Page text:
• a daemon_id is typically <service_id>.<hostname>.<random-string>. (Not the case for e.g. OSDs. OSDs are always called OSD.N)

  • a daemon_name is <daemon_type>.<daemon_id>

Kcli: a virtualization management tool to make easy orchestrators development

Kcli is meant to interact with existing virtualization providers (libvirt, KubeVirt, oVirt, OpenStack, VMware vSphere, GCP and AWS) and to easily deploy and customize VMs from cloud images.

It allows you to setup an environment with several vms with your preferred configuration( memory, cpus, disks) and OS flavor.

main advantages:

  • Is fast. Typically you can have a completely new Ceph cluster ready to debug and develop orchestrator features in less than 5 minutes.

  • Is a “near production” lab. The lab created with kcli is very near of “real” clusters in QE labs or even in production. So easy to test “real things” in almost “real environment”

  • Is safe and isolated. Do not depend of the things you have installed in your machine. And the vms are isolated from your environment.

  • Easy to work “dev” environment. For “not compilated” software pieces, for example any mgr module. It is an environment that allow you to test your changes interactively.


Complete documentation in kcli installation but we strongly suggest to use the container image approach.

So things to do:
  • 1. Review requeriments and install/configure whatever you need to meet them.

  • 2. get the kcli image and create one alias for executing the kcli command

    # podman pull
    # alias kcli='podman run --net host -it --rm --security-opt label=disable -v $HOME/.ssh:/root/.ssh -v $HOME/.kcli:/root/.kcli -v /var/lib/libvirt/images:/var/lib/libvirt/images -v /var/run/libvirt:/var/run/libvirt -v $PWD:/workdir -v /var/tmp:/ignitiondir'


/var/lib/libvirt/images can be customized…. be sure that you are using this folder for your OS images


Once you have used your kcli tool to create and use different labs, we suggest you to “save” and use your own kcli image. Why?: kcli is alive and it changes (and for the moment only exists one tag … latest). Because we have more than enough with the current functionality, and what we want is overall stability, we suggest to store the kcli image you are using in a safe place and update your kcli alias to use your own image.

Test your kcli installation:

See the kcli basic usage workflow

Create a Ceph lab cluster

In order to make easy this task we are going to use a kcli plan.

A kcli plan is a file where you can define the different settings you want to have in a set of vms. You can define hardware parameters (cpu, memory, disks ..), operating system and it also allows you to automate the installation and configuration of any software you want to have.

There is a repository with a collection of plans that can be used for different purposes. And we have predefined plans to install Ceph clusters using Ceph ansible or cephadm, lets create our first Ceph cluster using cephadm:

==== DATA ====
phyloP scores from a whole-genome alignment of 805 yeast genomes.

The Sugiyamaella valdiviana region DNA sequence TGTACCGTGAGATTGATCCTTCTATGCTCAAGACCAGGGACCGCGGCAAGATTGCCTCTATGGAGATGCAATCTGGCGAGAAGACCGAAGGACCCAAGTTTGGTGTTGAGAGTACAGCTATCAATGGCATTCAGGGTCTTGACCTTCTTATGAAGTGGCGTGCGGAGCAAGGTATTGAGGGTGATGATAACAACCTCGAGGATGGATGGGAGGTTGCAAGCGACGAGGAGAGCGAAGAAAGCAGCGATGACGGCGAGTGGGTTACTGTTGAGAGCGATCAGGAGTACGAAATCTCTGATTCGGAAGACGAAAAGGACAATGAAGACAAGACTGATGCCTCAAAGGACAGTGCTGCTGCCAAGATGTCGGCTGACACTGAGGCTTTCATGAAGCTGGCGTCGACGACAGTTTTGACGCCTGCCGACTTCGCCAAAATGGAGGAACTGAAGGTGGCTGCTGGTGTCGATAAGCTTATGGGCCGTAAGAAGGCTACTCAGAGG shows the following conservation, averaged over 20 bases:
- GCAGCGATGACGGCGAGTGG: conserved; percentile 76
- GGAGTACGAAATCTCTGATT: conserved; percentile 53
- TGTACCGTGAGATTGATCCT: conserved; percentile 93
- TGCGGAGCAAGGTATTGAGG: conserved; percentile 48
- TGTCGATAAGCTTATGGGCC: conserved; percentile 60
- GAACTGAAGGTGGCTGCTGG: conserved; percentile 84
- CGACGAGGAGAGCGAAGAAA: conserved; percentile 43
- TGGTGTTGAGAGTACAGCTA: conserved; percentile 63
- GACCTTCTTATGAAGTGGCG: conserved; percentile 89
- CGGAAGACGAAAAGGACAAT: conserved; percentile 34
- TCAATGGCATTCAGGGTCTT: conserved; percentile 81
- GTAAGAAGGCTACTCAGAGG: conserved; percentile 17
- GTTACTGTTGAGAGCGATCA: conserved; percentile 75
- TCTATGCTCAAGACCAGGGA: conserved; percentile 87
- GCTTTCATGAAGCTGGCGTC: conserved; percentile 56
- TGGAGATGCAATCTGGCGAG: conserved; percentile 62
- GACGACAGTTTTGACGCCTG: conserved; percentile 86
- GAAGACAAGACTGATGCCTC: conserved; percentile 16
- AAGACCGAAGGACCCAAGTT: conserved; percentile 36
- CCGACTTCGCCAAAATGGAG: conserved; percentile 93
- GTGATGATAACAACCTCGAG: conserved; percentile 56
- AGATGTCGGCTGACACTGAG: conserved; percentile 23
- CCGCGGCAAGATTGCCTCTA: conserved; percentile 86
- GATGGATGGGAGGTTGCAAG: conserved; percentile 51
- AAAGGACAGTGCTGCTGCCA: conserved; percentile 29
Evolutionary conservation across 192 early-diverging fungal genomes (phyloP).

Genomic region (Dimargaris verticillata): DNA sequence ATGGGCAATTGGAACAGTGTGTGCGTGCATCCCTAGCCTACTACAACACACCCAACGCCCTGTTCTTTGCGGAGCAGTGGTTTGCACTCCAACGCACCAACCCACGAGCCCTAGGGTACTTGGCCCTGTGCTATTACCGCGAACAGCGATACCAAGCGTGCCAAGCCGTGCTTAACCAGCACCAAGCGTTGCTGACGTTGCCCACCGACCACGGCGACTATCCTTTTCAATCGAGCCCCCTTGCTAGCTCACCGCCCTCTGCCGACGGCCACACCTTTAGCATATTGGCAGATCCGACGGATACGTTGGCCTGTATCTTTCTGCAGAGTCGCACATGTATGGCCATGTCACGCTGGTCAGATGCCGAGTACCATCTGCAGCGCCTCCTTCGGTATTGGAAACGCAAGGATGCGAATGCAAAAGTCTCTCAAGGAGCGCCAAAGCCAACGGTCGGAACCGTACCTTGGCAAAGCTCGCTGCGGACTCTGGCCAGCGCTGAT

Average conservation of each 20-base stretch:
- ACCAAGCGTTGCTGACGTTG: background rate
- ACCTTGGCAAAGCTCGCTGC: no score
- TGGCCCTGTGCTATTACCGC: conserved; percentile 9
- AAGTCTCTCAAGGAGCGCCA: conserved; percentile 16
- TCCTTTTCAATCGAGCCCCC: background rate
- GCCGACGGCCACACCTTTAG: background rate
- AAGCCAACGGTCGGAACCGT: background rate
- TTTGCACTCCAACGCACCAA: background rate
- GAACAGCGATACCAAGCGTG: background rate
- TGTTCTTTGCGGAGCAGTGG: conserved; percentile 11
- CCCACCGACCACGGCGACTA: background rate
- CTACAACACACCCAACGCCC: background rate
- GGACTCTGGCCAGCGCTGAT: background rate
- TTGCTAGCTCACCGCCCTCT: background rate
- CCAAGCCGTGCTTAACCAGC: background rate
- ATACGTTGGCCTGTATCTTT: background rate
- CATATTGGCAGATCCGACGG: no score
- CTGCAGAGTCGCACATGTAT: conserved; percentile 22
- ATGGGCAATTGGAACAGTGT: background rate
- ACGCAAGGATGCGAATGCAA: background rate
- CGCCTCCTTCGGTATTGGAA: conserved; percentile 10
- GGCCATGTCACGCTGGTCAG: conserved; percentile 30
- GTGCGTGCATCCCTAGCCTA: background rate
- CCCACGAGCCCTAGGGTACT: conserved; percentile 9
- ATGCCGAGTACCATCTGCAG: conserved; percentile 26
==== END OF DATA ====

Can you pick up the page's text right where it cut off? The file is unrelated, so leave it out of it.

# kcli2 create plan -u

This will create a set of three vms using the plan file pointed by the url. After a few minutes (depend of your laptop power), lets examine the cluster:

  • Take a look to the vms created:

    # kcli list vms
  • Enter in the bootstrap node:

    # kcli ssh ceph-node-00
  • Take a look to the ceph cluster installed:

    [centos@ceph-node-00 ~]$ sudo -i
    [root@ceph-node-00 ~]# cephadm version
    [root@ceph-node-00 ~]# cephadm shell
    [ceph: root@ceph-node-00 /]# ceph orch host ls

Create a Ceph cluster to make easy developing in mgr modules (Orchestrators and Dashboard)

The cephadm kcli plan (and cephadm) are prepared to do that.

The idea behind this method is to replace several python mgr folders in each of the ceph daemons with the source code folders in your host machine. This “trick” will allow you to make changes in any orchestrator or dashboard module and test them intermediately. (only needed to disable/enable the mgr module)

So in order to create a ceph cluster for development purposes you must use the same cephadm plan but with a new parameter pointing your Ceph source code folder:

# kcli create plan -u -P ceph_dev_folder=/home/mycodefolder/ceph

Ceph Dashboard development

Ceph dashboard module is not going to be loaded if previously you have not generated the frontend bundle.

For now, in order load properly the Ceph Dashboardmodule and to apply frontend changes you have to run “ng build” on your laptop:

# Start local frontend build with watcher (in background):
sudo dnf install -y nodejs
cd <path-to-your-ceph-repo>
cd src/pybind/mgr/dashboard/frontend
sudo chown -R <your-user>:root dist node_modules
NG_CLI_ANALYTICS=false npm ci
npm run build -- --deleteOutputPath=false --watch &

After saving your changes, the frontend bundle will be built again. When completed, you’ll see:

"Localized bundle generation complete."

Then you can reload your Dashboard browser tab.